Works and Grace

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Pages 27-31

Beginning a chapter on assumptions the Puritans had in interpreting the Bible, Beeke/Jones begin with the covenant of works and covenant of grace, detailing similarities and differences.  They refer most to Patrick Gillespie's The Ark of the Testament Opened (1681).

With the Puritans and Westminster, I see the need for a distinction between these two covenants, before and after the fall, and appreciate similarities pointed out.  I think they contrast the two slightly erroneously at a couple points.

In both covenants, the grace of God brings them about, the reward promised is gracious not merited, God gives the strength needed to keep the covenant, a perfect righteousness is required, both faith and works are required.  There is more, but these are the ones more often denied when we simplistically contrast the two.  To call the first a covenant of works can be mislead us to think Adam had to obey on his own with no help from God, devoid of any grace.  It's all his own merit, by works not by faith.  Not true.  Adam had to believe God's word about the tree to obey and not eat of it.

In contrasting the two covenants, we see God's glory and Christ's mediation more clearly in the second.  Everything the covenant of grace commands the covenant of works also commanded.  Ethically there is no "dumbing down" of God's moral standards.  So far, so good.

But then it seems we take away some of the similarities asserted on the previous page.  Faith is the condition to fulfill the covenant of grace; works was the condition to fulfill the covenant of works (I thought faith and works are operative in both).  The ability to keep the covenant was innate to Adam, but is not for us (I thought God's grace was needed for us to keep both).  I understand faith and works can both be present in the CoW, while God makes the sole condition the works.  But I don't think this is accurate.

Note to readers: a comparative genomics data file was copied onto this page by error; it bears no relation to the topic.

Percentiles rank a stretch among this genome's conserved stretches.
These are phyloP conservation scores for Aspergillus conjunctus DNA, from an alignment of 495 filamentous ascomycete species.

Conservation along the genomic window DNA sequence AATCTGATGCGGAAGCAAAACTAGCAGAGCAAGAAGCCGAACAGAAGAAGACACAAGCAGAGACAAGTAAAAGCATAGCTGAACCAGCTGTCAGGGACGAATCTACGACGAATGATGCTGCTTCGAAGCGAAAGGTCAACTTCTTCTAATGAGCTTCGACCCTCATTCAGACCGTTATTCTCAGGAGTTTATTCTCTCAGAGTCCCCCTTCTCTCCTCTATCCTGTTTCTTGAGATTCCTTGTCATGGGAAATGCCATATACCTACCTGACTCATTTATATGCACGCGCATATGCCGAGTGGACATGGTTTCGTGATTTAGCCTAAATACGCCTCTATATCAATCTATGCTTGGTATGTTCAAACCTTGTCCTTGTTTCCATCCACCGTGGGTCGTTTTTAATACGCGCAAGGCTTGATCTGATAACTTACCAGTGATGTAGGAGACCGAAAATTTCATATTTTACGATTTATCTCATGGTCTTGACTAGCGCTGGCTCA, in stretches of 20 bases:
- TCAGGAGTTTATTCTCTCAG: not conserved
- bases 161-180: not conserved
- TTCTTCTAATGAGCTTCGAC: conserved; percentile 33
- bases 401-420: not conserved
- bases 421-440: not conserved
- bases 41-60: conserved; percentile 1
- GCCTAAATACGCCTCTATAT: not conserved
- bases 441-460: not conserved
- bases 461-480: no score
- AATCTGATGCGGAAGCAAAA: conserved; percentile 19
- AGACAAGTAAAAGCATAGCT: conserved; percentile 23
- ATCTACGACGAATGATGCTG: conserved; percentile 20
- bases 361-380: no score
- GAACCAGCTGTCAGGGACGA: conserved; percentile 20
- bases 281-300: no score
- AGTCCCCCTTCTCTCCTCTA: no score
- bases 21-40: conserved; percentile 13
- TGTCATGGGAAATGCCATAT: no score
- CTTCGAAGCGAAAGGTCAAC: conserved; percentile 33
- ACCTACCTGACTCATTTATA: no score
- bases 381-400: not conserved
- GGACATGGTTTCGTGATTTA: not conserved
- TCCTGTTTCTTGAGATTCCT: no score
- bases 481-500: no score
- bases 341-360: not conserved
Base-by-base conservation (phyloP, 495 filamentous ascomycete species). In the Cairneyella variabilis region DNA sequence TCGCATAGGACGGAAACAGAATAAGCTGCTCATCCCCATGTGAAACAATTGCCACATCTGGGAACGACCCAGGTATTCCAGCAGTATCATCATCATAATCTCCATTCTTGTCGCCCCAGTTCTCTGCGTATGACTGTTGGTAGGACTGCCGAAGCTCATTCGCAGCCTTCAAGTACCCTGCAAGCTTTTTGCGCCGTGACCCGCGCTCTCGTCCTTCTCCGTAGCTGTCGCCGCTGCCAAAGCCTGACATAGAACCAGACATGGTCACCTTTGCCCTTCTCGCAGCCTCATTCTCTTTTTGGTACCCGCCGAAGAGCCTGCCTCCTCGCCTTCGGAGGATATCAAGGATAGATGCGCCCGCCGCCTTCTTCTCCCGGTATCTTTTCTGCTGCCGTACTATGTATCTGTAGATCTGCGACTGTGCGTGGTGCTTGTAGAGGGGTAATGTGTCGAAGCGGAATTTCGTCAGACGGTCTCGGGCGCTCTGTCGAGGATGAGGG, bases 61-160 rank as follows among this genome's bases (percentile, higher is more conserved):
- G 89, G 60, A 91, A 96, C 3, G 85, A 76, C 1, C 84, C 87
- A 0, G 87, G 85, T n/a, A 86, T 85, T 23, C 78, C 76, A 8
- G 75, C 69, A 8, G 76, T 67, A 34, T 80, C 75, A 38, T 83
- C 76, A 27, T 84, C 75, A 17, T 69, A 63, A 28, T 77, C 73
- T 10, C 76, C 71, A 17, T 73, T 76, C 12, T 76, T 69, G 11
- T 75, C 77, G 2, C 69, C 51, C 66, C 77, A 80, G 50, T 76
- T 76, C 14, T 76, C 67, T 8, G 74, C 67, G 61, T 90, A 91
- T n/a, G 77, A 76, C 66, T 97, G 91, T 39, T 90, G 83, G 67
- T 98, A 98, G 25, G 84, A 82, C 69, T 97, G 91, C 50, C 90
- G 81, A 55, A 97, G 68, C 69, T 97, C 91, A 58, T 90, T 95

I would put it this way:  the first covenant was dependent on Adam's faithful obedience.  The second is dependent on our faith in Christ's faithful obedience.  The Puritans made such a sharp line between faith and works (as we should, following Romans and Galatians), but carried this distinction too far into the pre-fall, post-fall covenants.  They had a "dichotomous reading of the Bible" (31).

One example of this is the assertion that after the fall, Adam and all mankind had to go outside of themselves for their righteousness.  In one sense this is accurate.  Keeping covenant was up to Adam's own obedience and faith before his sin.  But part of that faith/work was worshiping God and looking to Him for grace, help, rest, fellowship, etc.

When we empty the covenant of works of God's unmerited (not demerited) grace and Adam's faith (trying to reserve those elements solely for the covenant of grace), we tend to also do the reverse and empty the covenant of grace of our works which flow from faith, and become antinomians ("it's all grace; we don't have to try to keep the law").  That's bad, but we also must avoid the legalism of asserting that the covenant of grace is really about us keeping faith with God as shown by our works.  There is a strand of "monocovenantalism" that rejects the distinction between these two covenants that can lead to this.  No, our sincere though imperfect faith in Christ leads to imperfect works,  God graciously accepts this faith in Christ, imputing the faithful obedience of Christ to our account.

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